When we first moved to Cork, even a trip to the grocery store was new and exciting – exploring the aisles and seeing the different foods available here. Learning that shopping carts are referred to as trolleys.
The sweet old-fashioned feeling of the colourful and vibrant village where we moved… even the fact that we moved to a village! Who lives in a village!?
The trepidation of driving on the other side of the road.
The blank stares and amazement that somebody can be speaking English – my native language – yet I can’t understand a word of what they are trying to say. To be fair that happened more intermittently than regularly, but even now, 2 ½ years later, I still have to ask people to repeat themselves or explain some Irish term.
Finding directions to a new place, in a country that doesn’t believe in street signs.
And yet day by day the new becomes familiar. Trips to the grocery stores become routine. The jaw-dropping landscapes somehow fade into the unseen familiar. The quaint village… is simply home. A destination which once caused me to leave half an hour early to allow for getting lost, I now drive as naturally as I breathe. The newness fades and what once was foreign and exciting becomes the daily norm.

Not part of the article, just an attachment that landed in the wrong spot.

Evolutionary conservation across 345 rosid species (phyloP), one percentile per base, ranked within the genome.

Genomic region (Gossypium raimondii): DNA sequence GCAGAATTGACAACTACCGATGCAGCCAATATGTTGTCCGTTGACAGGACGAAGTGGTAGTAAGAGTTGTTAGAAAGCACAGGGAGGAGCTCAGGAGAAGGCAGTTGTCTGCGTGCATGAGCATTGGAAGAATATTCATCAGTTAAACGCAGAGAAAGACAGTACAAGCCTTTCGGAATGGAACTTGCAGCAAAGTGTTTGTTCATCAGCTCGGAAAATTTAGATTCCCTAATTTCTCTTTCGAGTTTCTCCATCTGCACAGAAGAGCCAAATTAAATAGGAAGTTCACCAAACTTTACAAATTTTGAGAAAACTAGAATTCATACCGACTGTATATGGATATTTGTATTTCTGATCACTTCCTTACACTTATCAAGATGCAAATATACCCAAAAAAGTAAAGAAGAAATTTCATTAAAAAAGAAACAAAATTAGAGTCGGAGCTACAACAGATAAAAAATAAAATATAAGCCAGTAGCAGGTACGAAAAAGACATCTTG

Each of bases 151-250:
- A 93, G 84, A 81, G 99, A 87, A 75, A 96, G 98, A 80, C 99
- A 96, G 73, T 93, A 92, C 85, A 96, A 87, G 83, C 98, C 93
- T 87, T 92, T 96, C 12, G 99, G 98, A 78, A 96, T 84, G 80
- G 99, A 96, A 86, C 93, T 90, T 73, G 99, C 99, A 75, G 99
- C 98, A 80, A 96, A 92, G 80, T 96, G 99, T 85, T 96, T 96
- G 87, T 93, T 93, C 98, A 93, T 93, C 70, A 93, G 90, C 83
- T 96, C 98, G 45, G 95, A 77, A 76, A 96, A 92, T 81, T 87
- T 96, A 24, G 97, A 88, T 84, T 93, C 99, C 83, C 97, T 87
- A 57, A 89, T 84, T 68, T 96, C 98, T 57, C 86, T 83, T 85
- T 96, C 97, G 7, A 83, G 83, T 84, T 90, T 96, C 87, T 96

Until it isn’t.
Yesterday I went into the city centre. A place that has become all too familiar to me. A man was painting a scene on the sidewalk depicting the final moments on the titanic. I stopped to admire his work and was struck with the realisation that this is an amazing place. The bustle of the city centre, the rows of shops and quaint little side streets. In Canada and America, we go to shopping malls – there aren’t city centres as there are here. And yet yesterday I caught a glimpse of Cork, now my home, through fresh eyes – eyes of a visitor.
Even stranger is to return home, to your hometown, and feel like a foreigner. Last summer I went to Canada. My mom was sick so I went to the store to look for ginger-ale. I walked up and down that store countless times, reading the signs over each aisle looking for “Soda” or “Fizzy Drinks” or “Drinks”… and then I saw it “Pop”…. How could I have forgotten that I grew up referring to ‘soda’ as ‘pop’?!
Or the time I drove on the wrong side of the road… in Canada! Driving on the left had become second nature, and there were a couple of times where I naturally turned or found myself on the left side of the road. Thankfully they were quiet streets and parking lots!
“Normals” blur. I struggle to remember if Americans spell ‘centre’ or ‘center’, for example. Sometimes I will use an expression or word and somebody will say “Is that Canadian?” (Or Irish… or American)… and I honestly have no idea where I have picked it up. It has just become part of me.
That is the amazing thing about travelling, and getting to know people from different cultures. You are subtly introduced to new thoughts and view points, new perspectives. You never really lose your own, but little by little, you change. Pieces from each culture and person integrate themselves into your DNA and your views, desires and thoughts expand and evolve.